Certainly, smugglers can be ruthless and regularly deceive migrants, but it should not be forgotten that smugglers deliver a service asylum seekers and migrants are willing to pay for. Without smugglers, it is likely that many more people would have died crossing borders. For many refugees and migrants, smugglers are a necessary evil. For some, smugglers can be heroes. For instance, Al Jazeera quoted African refugees in Sudan who saw smugglers as freedom facilitators, because they enabled their escape toward safer countries. The irony is that European countries have created huge market for the smuggling business by multi-billion investments of taxpayers' money in border controls. There is no end to this cat-and-mouse game, in which smugglers constantly adapt their itineraries and smuggling techniques.

So don't blame the smugglers. Blaming smugglers also diverts the attention away from the vested interests of the military-industrial complex involved in border controls. Under influence of the growing panic about irregular migration and the perception that (supposedly uncontrolled) migration is an imminent threat to Western societies, states have invested massive amounts of taxpayers' money in border surveillance. Border controlling have become a huge industry, and businesses involved in building fences and walls, electronic border surveillance systems, patrolling vessels and vehicles as well as the military have a vested interest in making the public believe that we are facing an impending migration invasion and that we therefore need to 'fight' smugglers, as if we are indeed waging a war.

This reveals the contours of the real migration industry. Arms and technology companies have reaped the main windfalls from Europe’s delusional 'fight against illegal migration'. As has been documented by the Migrant Files, four leading European arms manufacturers (Airbus (formerly EADS), Thales, Finmeccanica and BAE) and technology firms like Saab, Indra, Siemens and Diehl are among the prime beneficiaries of EU spending on military-grade technology supplied by these privately held companies whose R&D programs have been financed by EU subsidies. The staging of uncontrolled migration as an essential threat to Western society has also served the military, who have been in search of a raison d'être after the (imagined or real) 'Communist Threat' evaporated with the fall of the Berlin Wall. 

In this way, Europe's immigration policies have created a huge market for the private companies implementing these policies as well as smugglers. The main victims are migrants and refugees themselves, through soaring smuggler fees and an increasing death tolls. But also European taxpayers who have been deceived and lured into a delusional 'fight against illegal migration' by fear-mongering nationalistic politicians. While the same politicians fan the flames of xenophobia by insinuating that refugees will be a huge drain on public funds and a threat to social cohesion, they waste billions of public funds on border controls, which have not stopped irregular migration, but created a market for smuggling and increased the suffering and death toll at Europe's borders - at least 30,000 people died in their attempt to reach or stay in Europe since 2000.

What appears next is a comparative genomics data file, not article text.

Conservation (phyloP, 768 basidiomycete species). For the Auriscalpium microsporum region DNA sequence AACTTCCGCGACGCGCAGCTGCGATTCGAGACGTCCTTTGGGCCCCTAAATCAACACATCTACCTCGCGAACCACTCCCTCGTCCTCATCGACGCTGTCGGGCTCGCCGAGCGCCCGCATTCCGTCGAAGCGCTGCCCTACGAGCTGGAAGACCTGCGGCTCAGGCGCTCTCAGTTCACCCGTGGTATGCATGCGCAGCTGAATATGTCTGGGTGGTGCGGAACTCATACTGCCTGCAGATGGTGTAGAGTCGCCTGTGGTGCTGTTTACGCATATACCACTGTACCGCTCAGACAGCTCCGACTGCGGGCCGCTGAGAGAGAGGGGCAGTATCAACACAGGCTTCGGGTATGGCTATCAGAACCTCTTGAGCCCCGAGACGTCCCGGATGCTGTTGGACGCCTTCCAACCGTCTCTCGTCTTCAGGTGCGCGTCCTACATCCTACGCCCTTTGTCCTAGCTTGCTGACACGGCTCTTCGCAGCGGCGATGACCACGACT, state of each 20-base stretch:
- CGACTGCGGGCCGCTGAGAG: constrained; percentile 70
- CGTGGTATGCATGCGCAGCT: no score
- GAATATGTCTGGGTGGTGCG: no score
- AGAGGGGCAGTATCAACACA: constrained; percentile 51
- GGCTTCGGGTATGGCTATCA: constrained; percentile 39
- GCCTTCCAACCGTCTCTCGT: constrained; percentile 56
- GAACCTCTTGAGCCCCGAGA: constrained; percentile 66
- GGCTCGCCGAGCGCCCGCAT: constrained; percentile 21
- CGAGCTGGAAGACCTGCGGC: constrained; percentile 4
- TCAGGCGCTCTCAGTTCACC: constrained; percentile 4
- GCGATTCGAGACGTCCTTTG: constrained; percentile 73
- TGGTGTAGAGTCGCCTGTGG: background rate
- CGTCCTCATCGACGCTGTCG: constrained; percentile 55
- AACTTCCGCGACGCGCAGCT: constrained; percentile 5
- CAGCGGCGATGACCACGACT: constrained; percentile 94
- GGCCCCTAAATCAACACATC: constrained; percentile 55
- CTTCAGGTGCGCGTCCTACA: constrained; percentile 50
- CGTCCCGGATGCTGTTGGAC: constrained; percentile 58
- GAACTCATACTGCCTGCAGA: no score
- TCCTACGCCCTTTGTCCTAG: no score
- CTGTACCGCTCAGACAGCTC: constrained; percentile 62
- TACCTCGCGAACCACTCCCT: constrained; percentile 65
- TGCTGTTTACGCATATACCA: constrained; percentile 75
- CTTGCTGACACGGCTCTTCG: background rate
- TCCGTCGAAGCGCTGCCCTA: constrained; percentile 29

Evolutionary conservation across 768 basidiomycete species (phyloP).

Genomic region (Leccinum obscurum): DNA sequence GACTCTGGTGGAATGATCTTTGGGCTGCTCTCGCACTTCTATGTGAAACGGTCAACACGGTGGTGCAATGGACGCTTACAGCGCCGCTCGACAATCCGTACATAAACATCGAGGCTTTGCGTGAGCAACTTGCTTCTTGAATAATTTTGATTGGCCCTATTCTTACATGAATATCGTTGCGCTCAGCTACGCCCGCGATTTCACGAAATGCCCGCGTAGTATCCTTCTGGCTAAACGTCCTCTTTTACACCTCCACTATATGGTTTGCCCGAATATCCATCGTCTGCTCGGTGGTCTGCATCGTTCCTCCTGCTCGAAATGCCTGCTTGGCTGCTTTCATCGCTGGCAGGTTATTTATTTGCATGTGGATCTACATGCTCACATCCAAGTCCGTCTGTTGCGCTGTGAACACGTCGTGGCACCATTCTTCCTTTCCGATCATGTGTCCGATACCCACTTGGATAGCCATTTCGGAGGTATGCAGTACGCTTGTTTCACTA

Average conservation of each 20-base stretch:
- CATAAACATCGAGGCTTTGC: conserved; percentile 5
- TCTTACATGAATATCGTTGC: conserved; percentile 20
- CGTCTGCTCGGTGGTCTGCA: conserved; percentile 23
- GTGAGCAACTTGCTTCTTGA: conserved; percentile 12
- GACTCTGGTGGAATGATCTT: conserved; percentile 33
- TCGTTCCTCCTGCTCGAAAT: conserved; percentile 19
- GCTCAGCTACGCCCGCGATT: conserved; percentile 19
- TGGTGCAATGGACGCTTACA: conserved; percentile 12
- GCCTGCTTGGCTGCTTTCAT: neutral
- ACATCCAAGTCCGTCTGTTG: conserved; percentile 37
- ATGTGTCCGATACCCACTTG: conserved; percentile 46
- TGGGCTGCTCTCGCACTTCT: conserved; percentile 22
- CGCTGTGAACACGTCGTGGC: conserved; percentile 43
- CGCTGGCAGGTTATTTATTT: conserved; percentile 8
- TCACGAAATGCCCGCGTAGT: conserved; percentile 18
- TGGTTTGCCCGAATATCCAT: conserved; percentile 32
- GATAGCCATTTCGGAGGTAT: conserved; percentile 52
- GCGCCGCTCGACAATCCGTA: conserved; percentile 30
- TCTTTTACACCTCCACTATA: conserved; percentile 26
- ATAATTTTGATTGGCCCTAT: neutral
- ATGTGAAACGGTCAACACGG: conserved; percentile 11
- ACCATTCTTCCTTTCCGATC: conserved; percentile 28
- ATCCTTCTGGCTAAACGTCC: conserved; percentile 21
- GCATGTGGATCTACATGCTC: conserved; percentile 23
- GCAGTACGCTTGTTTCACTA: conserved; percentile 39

This has created a multi-billion industry, which has huge commercial interest in making the public believe that migration is an essential threat and that border controls will somehow solve this threat. According to a series of investigations by the Migrant Files, since 2000 refugees and migrants spend over €1 billion a year to smugglers to reach Europe. European countries pay a similar amount of taxpayer money to keep them out, a few companies and smugglers benefiting in the process. Since 2000, the 28 EU member states plus Norway, Liechtenstein, Switzerland and Iceland have deported millions of people, with a price tag of least 11.3 billion euro. A further billion has been spent on coordination efforts to control European borders, mainly through Frontex, Europe's border agency. The real costs are much higher, as these figures do not include expenditures on regular border controls by individual member states.

Across the Atlantic, similar same dynamics can be found on the US-Mexican border, where soaring public expenditure on border controls has fuelled a military-industrial complex consisting of arms manufacturers, technology firms, (privatized) migrant detention centres, the military and state bureaucracies involved in deporting people. In a study entitled Immigration Enforcement in the United States: The Rise of a Formidable Machinerypublished in 2013, the Migration Policy Institute (MPI), a Washington-based migration think tank, calculated that the US government spent $187 Billion on Federal Immigration Enforcement between 1986 and 2012.